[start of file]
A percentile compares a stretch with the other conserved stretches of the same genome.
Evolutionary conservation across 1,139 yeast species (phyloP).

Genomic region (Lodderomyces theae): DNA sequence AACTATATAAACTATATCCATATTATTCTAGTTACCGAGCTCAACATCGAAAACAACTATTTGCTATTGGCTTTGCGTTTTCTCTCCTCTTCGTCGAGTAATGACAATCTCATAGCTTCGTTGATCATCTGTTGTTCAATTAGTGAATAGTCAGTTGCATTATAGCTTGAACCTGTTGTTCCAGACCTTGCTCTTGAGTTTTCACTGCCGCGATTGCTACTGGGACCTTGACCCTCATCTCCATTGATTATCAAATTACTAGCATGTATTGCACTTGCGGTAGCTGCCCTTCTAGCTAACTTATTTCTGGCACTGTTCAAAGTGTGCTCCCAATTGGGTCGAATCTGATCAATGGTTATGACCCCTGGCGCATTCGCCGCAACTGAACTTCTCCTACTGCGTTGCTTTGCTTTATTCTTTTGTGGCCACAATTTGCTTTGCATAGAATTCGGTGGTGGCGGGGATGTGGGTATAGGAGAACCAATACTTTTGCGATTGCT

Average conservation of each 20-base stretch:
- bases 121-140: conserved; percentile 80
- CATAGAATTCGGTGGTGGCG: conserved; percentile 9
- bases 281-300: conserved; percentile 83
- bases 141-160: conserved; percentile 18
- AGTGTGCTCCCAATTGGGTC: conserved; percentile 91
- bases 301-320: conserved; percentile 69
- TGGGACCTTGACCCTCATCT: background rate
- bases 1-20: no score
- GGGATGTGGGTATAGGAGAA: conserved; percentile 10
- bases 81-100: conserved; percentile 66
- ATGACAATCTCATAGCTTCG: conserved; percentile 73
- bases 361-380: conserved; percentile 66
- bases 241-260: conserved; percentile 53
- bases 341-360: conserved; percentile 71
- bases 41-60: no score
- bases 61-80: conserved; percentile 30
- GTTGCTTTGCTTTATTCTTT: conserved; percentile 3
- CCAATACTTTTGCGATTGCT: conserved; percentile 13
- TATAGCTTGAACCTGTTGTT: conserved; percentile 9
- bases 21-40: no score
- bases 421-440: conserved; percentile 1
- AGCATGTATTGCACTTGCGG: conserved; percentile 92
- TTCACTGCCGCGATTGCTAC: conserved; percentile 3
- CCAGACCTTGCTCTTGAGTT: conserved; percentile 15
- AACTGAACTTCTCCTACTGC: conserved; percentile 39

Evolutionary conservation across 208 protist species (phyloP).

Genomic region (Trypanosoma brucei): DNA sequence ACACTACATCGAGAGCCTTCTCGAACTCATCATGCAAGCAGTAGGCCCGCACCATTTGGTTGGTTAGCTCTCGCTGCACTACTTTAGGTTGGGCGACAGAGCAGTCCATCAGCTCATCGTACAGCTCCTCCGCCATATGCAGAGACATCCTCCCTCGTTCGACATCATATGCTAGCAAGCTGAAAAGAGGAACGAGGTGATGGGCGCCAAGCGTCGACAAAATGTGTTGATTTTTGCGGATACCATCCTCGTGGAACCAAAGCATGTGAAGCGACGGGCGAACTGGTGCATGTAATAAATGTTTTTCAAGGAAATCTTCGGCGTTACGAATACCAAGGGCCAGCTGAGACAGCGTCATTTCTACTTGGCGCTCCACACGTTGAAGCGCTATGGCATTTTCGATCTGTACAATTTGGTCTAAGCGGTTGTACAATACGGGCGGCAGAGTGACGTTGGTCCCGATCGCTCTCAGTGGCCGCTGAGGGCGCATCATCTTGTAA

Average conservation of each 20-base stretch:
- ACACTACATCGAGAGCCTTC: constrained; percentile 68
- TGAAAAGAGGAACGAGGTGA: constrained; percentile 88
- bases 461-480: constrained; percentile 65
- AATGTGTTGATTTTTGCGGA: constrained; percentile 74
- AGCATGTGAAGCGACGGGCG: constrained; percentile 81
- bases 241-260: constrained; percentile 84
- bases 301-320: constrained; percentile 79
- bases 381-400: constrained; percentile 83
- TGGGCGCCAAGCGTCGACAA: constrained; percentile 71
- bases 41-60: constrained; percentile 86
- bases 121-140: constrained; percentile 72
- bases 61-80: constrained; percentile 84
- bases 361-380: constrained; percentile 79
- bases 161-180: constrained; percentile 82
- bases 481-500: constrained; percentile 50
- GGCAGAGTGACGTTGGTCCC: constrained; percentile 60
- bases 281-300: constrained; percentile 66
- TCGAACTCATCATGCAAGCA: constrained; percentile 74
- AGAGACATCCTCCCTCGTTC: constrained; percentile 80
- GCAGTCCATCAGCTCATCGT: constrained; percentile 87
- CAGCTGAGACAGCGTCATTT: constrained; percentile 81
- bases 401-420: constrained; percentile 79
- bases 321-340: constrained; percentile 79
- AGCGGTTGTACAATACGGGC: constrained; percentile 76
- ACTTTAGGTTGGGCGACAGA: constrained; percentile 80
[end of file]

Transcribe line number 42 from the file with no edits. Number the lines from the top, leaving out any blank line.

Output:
- bases 41-60: constrained; percentile 86